The Use of the CCD as a Possible Way to Provide Data for the Patient
CCD stands for Continuity of Care Document and is based on the HL7 CDA architecture, said Brull. CDA, or Clinical Document Architecture, is a "document standard," governed by the HL7 organization. "HL7 is the leader in healthcare IT standards, with its v2 and v3 standards," Brull said. "The HL7 v3 standards include messaging and document standards. The document standards for HL7 v3 is CDA, and one of the documents within the CDA architecture is CCD."
With the rise of electronic health record usage, the need for a standardized way to exchange comprehensive clinical documents between providers -- beyond individual results and reports -- became clear. Continuity of Care Documents (CCDs) were developed to meet this need and their usage is being bolstered by Promoting Interoperability Program (formally meaningful use). As the technology evolves and health systems become more interoperable, document exchange will be seen more and more. Here are some frequently asked questions on CCDs, and the C-CDA framework those documents are a part of, to help you understand them better. CCD is a generic term for an electronically generated, patient-specific clinical summary document. As a result, CCDs are sometimes called a few different names – Continuity of Care Document, Summary of Care Document, Summarization of Episode Note – just to name a few. For this explanation, we will use Continuity of Care Document or CCD. The purpose of a CCD is to improve communication between health care providers during a transition of care – when a patient is being referred to another provider or coming back to their normal provider after a hospital stay, for example. CCDs are generated out of a provider’s electronic health record (EHR) system and include care summary information. CCDs can also include advance directives, family history, social history and insurance information. For Promoting Interoperability Program (formally Meaningful use), there are more required data elements, including smoking status, vital signs, care plans and more. When done optimally, CCD exchange can reduce staff time spent gathering patient clinical information during transitions of care. And CCDs generally expand the clinical information available to community providers and give them more details on the care patients received at outside facilities. Combined with existing medication, imaging and lab data being shared from hospitals and labs, CCDs may give providers the additional clinical data needed at the point of care.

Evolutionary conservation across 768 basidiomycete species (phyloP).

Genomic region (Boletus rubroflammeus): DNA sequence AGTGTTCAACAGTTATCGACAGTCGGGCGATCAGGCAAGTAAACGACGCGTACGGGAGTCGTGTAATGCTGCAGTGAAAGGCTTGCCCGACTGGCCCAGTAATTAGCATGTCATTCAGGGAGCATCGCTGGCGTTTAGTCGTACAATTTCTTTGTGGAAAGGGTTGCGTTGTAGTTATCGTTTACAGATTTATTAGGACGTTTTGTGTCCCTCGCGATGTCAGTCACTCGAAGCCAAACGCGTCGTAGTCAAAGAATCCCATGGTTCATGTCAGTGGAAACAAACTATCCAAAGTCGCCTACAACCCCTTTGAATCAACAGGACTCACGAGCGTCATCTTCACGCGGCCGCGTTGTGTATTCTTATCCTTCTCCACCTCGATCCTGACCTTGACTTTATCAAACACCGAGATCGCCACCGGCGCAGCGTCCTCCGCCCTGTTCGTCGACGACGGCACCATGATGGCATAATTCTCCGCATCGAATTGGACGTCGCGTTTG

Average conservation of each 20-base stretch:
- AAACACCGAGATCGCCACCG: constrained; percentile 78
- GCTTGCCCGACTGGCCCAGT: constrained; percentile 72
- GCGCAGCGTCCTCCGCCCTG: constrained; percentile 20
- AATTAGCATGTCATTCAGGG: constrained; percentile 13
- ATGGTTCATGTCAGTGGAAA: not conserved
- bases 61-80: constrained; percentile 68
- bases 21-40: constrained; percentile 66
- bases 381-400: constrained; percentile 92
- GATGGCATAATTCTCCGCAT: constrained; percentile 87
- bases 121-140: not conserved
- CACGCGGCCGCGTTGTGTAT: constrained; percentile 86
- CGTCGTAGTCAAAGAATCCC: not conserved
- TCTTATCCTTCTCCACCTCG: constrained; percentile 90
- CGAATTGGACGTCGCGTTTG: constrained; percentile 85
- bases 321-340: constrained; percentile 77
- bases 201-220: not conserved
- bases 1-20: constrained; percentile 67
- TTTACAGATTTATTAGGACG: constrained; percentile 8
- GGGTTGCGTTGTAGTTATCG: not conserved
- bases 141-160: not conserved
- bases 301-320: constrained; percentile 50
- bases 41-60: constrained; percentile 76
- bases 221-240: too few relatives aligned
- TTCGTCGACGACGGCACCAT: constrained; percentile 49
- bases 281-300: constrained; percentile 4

Recent federal health information technology incentives adopt an extensible standard, called the Continuity of Care Document (CCD), as a new basis for digital interoperability. Although this instrument was designed for individual provider communications, the CCD can be effectively reused for population-based research and public health. Population analysis empowers public health agencies, disease registries, medical researchers, and practicing clinicians to monitor care quality and improve disease management beyond face-to-face patient encounters (Steinbrook R., 2006). Potential applications of EHR technology to population analysis are straightforward. Health surveillance should rely on automated detection rather than manual inspection. Quality measures should be calculated and streamed directly to agencies for quality improvement. Comparative effectiveness should leverage the emerging wealth of digital data to inform decisions on care appropriateness and provide feedback to clinicians. What limits these applications is the divergence of how EHRs capture and record medical data without a standard method to exchange information between these systems. This observation led the President’s Council of Advisors on Science and Technology and the Institute of Medicine2 to recently identify interoperability as the major deficit of current health information technology. From their perspectives, fluid and secure data exchange has the most immediate potential to improve care quality and efficiency nationwide. Achieving robust interoperability requires common language and structures to medical data so communication is seamless to care providers. This contrasts with current practice. Today, implementations of medical data exchange force both senders and recipients of medical data to plan in advance the content and format of exchange (Graham DJ, Campen D, 2005).
Altogether, while full semantic interoperability remains distant, a great deal of useful work has been and is being done. For example, the adoption of open standards such as HITSP TP50, C76 and IHE RFD, CRD, and DSC greatly enhance the ability of EHRs and registries to function together and reduce duplication of effort. Functional interoperability is a goal that can be achieved in the near term with significant gains in improving workflow and reducing duplication of effort for providers and patients participating in registries. The successive development, testing, and adoption of open-standard building blocks, which improve functional interoperability and move us incrementally toward a fully interoperable solution, is a bridging strategy that provides benefits to providers, patients, EHR vendors, and registry developers today.
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